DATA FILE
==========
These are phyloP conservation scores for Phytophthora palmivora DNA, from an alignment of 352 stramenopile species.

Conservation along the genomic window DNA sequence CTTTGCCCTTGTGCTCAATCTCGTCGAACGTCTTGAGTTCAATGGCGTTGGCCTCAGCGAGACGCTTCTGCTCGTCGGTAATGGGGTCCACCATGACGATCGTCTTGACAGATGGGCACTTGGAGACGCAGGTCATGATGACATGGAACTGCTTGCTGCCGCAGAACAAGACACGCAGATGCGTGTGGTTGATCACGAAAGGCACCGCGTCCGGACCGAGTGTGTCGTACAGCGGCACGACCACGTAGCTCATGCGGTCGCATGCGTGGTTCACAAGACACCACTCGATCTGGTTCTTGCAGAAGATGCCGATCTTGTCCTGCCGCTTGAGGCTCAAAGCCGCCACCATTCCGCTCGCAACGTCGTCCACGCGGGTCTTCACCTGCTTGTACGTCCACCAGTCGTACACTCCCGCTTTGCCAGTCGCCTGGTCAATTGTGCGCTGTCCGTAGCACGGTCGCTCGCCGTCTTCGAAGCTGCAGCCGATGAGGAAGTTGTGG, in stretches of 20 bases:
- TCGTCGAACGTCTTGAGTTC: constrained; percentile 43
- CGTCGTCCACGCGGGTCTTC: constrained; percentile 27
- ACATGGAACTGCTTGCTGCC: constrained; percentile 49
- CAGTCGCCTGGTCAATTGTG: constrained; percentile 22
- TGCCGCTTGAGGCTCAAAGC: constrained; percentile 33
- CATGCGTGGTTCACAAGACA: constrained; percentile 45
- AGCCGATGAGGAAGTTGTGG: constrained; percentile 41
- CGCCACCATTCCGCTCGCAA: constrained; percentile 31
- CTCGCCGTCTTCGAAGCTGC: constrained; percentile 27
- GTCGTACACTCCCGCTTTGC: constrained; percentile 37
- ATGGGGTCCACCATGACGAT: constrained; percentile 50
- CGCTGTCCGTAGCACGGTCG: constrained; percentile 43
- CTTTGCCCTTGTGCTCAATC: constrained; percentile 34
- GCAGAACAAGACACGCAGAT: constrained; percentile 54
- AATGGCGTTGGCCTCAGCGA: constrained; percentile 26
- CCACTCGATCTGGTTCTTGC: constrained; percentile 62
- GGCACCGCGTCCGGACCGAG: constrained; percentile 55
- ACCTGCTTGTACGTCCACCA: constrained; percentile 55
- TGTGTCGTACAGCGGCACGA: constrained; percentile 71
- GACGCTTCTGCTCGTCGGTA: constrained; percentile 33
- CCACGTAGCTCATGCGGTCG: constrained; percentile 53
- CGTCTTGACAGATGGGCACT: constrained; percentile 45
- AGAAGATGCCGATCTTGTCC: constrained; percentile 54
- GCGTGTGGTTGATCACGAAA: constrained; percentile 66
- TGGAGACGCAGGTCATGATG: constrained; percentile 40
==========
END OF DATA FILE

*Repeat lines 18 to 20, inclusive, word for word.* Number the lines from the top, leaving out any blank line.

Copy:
- CCACTCGATCTGGTTCTTGC: constrained; percentile 62
- GGCACCGCGTCCGGACCGAG: constrained; percentile 55
- ACCTGCTTGTACGTCCACCA: constrained; percentile 55